Longitudinal Stability and Change in the Big Six


The maturity principle and cumulative continuity principle have been fundamental in understanding adult development of personality traits. We tested new predictions derived from both principles for Honesty-Propriety, a factor from the newer Big Six model, as well as for the original Big Five domains. We also tested hypotheses about lower-order Big Five aspects, gender differences in change, and a plateau in rank-order stability in early and middle adulthood. Data came from a national sample of U.S. adults (N = 858) who were assessed via both self- and informant reports in an accelerated longitudinal design with four annual waves. Consistent with the maturity principle, self-reports of Honesty-Propriety increased with age; changes in informant reports were directionally similar but nonsignificant. We also replicated previous findings supporting the maturity principle: Agreeableness, Conscientiousness, and Emotional Stability all increased with age. Analyses of lower-order aspects showed largely similar patterns of change at a different level of the personality taxonomy. Women increased in Emotional Stability more than men did. In tests of the cumulative continuity principle, we did not find evidence of increasing rank-order stability from age 18 to 58. This suggests a modification to the cumulative continuity principle in which rank-order stability is relatively unchanging across this period of life, what we term the working years plateau.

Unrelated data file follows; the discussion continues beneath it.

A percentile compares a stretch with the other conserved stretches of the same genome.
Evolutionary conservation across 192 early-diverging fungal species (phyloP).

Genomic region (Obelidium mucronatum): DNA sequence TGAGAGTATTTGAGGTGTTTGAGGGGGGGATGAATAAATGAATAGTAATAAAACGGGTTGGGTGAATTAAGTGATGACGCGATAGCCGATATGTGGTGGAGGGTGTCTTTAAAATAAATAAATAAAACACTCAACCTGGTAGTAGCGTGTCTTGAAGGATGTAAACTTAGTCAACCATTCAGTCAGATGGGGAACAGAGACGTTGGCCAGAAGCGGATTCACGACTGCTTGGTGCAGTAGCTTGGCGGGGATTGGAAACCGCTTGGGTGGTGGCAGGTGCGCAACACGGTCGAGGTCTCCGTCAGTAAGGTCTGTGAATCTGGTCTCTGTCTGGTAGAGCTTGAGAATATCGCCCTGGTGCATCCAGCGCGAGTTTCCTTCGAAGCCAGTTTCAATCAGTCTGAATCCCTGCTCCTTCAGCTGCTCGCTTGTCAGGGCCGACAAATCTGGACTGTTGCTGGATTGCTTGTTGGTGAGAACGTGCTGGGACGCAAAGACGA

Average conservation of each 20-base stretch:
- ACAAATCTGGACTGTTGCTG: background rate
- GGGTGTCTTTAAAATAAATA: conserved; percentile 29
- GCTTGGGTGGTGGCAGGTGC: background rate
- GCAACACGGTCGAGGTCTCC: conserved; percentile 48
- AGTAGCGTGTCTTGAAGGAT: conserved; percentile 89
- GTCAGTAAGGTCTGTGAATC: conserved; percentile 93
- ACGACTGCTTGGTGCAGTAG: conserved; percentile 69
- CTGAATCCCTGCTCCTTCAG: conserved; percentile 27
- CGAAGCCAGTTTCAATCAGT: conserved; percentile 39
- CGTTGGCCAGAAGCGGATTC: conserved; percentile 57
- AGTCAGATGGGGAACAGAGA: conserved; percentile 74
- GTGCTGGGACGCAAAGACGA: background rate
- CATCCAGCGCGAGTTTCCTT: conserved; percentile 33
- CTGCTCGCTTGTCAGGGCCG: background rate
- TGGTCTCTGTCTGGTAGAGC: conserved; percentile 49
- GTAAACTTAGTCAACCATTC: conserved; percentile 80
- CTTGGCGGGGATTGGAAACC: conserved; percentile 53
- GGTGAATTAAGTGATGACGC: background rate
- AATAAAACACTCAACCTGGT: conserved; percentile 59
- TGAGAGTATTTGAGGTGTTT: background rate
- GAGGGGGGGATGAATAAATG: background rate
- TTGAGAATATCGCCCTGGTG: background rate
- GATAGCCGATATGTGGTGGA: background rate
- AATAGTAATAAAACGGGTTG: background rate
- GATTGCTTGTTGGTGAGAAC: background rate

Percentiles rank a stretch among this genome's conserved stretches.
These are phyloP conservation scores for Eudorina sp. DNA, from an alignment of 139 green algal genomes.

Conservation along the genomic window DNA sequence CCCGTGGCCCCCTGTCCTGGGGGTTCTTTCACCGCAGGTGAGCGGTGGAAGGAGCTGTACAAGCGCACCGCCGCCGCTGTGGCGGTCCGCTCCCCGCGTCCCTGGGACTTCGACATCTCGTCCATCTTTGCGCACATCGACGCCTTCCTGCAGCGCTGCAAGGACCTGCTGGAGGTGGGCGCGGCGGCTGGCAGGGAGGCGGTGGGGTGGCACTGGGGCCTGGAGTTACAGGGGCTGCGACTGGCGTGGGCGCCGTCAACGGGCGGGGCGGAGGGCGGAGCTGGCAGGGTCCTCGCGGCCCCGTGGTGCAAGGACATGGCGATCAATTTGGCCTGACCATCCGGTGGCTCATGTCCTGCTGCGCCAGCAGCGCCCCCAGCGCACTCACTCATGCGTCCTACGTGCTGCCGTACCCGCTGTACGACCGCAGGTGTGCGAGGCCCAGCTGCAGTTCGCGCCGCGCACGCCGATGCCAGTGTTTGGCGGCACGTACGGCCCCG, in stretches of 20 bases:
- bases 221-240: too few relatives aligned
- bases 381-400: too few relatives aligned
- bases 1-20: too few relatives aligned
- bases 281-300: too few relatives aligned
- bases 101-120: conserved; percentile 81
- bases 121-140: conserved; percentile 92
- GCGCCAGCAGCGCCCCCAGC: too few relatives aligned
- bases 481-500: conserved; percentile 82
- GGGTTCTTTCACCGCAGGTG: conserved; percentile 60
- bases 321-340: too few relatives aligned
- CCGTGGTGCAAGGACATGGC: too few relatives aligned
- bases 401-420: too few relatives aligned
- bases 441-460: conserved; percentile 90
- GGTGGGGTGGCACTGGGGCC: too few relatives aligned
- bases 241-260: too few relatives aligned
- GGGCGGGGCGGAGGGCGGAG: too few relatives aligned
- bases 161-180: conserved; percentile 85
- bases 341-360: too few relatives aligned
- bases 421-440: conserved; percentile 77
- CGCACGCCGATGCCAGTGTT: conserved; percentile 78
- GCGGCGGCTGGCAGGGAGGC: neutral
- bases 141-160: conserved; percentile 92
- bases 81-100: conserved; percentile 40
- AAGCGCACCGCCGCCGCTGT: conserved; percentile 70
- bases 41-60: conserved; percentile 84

Feb 8, 2019 10:10 AM — 10:30 AM
Portland, OR
Portland, OR, USA
Cory K. Costello
Senior Data Scientist

Personality/Social Psychology PhD interested personality, reputation, and social networks in offline and online environments.